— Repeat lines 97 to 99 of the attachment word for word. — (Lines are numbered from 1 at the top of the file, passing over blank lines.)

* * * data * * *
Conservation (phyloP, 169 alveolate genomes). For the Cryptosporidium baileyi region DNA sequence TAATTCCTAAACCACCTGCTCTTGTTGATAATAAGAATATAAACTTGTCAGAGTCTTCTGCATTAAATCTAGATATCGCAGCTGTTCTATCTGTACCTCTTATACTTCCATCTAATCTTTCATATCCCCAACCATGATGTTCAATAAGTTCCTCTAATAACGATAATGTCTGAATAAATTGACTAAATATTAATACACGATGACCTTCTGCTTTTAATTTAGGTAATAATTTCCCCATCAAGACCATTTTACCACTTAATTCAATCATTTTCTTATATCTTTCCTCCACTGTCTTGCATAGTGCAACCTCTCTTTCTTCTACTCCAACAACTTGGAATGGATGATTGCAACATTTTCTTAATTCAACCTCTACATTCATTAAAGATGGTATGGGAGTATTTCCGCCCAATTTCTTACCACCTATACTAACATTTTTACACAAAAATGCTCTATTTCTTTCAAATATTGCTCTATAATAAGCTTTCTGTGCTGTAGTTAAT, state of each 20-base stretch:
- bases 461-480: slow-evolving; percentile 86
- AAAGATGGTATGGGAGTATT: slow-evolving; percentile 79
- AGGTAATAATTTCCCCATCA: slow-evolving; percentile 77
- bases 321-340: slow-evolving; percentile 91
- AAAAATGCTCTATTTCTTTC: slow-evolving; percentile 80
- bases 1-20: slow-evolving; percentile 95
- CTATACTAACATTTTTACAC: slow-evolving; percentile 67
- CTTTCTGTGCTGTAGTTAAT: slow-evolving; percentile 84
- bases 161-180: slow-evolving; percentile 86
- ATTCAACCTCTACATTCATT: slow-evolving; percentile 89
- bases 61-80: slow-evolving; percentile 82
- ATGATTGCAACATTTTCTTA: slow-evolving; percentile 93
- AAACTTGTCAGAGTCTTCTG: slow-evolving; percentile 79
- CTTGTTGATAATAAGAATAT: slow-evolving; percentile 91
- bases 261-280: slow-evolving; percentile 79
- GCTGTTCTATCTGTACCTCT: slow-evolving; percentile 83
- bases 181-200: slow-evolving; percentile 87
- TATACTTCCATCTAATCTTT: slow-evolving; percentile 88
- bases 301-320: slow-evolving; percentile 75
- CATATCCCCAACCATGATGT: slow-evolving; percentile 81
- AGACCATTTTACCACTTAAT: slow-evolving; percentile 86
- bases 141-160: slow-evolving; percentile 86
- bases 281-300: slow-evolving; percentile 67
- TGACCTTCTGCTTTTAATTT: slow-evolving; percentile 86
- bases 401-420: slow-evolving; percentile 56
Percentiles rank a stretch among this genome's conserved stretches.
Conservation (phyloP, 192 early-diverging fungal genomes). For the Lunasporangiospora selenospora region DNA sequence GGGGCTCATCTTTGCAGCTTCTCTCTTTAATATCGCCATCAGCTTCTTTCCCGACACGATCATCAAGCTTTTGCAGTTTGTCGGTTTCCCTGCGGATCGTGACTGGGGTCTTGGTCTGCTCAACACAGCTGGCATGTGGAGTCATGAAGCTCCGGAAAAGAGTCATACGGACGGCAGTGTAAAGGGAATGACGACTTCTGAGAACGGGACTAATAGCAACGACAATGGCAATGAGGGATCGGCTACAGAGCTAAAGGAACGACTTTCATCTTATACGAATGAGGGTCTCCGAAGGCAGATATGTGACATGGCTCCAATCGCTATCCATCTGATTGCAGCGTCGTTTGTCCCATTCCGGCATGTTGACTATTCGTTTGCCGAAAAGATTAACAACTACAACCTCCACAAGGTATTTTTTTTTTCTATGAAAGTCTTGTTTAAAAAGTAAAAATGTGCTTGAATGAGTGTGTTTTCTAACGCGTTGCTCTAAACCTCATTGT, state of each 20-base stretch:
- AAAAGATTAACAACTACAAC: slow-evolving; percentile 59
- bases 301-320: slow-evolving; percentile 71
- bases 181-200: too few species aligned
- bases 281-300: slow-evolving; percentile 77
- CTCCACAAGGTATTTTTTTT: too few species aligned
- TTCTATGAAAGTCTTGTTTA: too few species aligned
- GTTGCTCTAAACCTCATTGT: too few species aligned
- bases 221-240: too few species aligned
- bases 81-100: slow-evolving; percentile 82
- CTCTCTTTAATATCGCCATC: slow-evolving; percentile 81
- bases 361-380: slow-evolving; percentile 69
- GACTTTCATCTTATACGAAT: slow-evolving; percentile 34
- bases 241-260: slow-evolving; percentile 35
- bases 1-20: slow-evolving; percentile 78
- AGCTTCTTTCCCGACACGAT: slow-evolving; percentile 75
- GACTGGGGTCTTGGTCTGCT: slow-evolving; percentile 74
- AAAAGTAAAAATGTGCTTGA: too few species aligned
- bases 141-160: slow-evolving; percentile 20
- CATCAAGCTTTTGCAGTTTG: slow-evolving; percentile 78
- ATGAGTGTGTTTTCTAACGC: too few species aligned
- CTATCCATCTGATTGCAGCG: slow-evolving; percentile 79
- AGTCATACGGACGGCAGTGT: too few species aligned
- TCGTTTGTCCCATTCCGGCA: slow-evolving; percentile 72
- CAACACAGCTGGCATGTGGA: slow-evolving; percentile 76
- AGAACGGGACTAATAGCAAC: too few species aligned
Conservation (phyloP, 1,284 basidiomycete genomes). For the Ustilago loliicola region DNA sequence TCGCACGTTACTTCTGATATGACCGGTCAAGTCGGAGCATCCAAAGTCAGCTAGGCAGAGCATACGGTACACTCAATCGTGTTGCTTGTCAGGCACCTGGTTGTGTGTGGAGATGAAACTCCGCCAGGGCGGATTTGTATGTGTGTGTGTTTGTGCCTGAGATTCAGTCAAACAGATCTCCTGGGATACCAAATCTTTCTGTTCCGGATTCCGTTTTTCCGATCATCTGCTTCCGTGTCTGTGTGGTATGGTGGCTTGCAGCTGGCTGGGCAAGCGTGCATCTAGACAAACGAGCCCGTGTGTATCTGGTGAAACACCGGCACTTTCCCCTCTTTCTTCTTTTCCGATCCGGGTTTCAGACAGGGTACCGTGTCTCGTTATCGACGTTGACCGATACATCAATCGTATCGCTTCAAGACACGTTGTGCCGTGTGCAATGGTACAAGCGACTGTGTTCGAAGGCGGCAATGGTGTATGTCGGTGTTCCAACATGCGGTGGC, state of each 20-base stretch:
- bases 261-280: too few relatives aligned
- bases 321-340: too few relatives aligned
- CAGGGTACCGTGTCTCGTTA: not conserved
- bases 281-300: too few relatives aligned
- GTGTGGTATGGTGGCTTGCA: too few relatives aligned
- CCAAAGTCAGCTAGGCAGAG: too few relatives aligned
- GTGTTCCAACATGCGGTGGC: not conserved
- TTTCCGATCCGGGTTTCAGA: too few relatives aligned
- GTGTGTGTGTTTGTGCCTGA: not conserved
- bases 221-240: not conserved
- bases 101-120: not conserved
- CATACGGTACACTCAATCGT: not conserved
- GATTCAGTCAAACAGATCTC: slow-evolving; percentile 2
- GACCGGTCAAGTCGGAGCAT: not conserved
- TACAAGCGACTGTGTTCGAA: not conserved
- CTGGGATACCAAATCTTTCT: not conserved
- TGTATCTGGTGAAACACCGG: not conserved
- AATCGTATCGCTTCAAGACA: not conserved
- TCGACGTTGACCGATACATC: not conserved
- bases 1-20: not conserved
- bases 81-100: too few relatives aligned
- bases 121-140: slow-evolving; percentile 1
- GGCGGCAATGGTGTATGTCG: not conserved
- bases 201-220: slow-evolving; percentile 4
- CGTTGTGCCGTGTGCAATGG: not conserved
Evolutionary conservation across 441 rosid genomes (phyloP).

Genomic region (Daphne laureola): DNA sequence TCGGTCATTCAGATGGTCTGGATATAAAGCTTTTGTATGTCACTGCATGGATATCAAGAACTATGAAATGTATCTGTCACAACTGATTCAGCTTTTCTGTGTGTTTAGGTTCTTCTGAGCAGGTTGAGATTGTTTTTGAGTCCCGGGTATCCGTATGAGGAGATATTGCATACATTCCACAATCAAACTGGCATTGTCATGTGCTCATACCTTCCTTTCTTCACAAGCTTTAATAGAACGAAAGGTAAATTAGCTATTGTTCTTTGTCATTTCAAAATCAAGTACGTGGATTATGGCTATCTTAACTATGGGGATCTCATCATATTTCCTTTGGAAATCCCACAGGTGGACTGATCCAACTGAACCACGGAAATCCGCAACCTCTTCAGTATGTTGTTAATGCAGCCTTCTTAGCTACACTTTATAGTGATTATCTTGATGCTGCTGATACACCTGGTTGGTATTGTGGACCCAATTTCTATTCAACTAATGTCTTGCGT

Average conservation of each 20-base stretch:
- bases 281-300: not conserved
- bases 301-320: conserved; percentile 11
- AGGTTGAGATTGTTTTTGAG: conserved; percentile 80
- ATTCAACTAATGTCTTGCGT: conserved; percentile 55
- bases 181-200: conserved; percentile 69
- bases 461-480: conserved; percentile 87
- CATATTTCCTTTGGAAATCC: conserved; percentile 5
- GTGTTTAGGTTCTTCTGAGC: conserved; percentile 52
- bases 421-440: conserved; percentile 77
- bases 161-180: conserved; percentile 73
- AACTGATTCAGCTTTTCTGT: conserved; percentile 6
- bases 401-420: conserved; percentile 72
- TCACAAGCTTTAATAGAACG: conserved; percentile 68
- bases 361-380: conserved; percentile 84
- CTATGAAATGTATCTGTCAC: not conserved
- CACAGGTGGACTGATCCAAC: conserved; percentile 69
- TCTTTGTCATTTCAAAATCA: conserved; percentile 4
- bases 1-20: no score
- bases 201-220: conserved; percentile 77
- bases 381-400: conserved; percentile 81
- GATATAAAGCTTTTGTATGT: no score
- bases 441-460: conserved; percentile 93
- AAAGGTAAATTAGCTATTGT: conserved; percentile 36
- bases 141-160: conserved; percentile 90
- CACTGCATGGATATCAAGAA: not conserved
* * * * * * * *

- CTATGAAATGTATCTGTCAC: not conserved
- CACAGGTGGACTGATCCAAC: conserved; percentile 69
- TCTTTGTCATTTCAAAATCA: conserved; percentile 4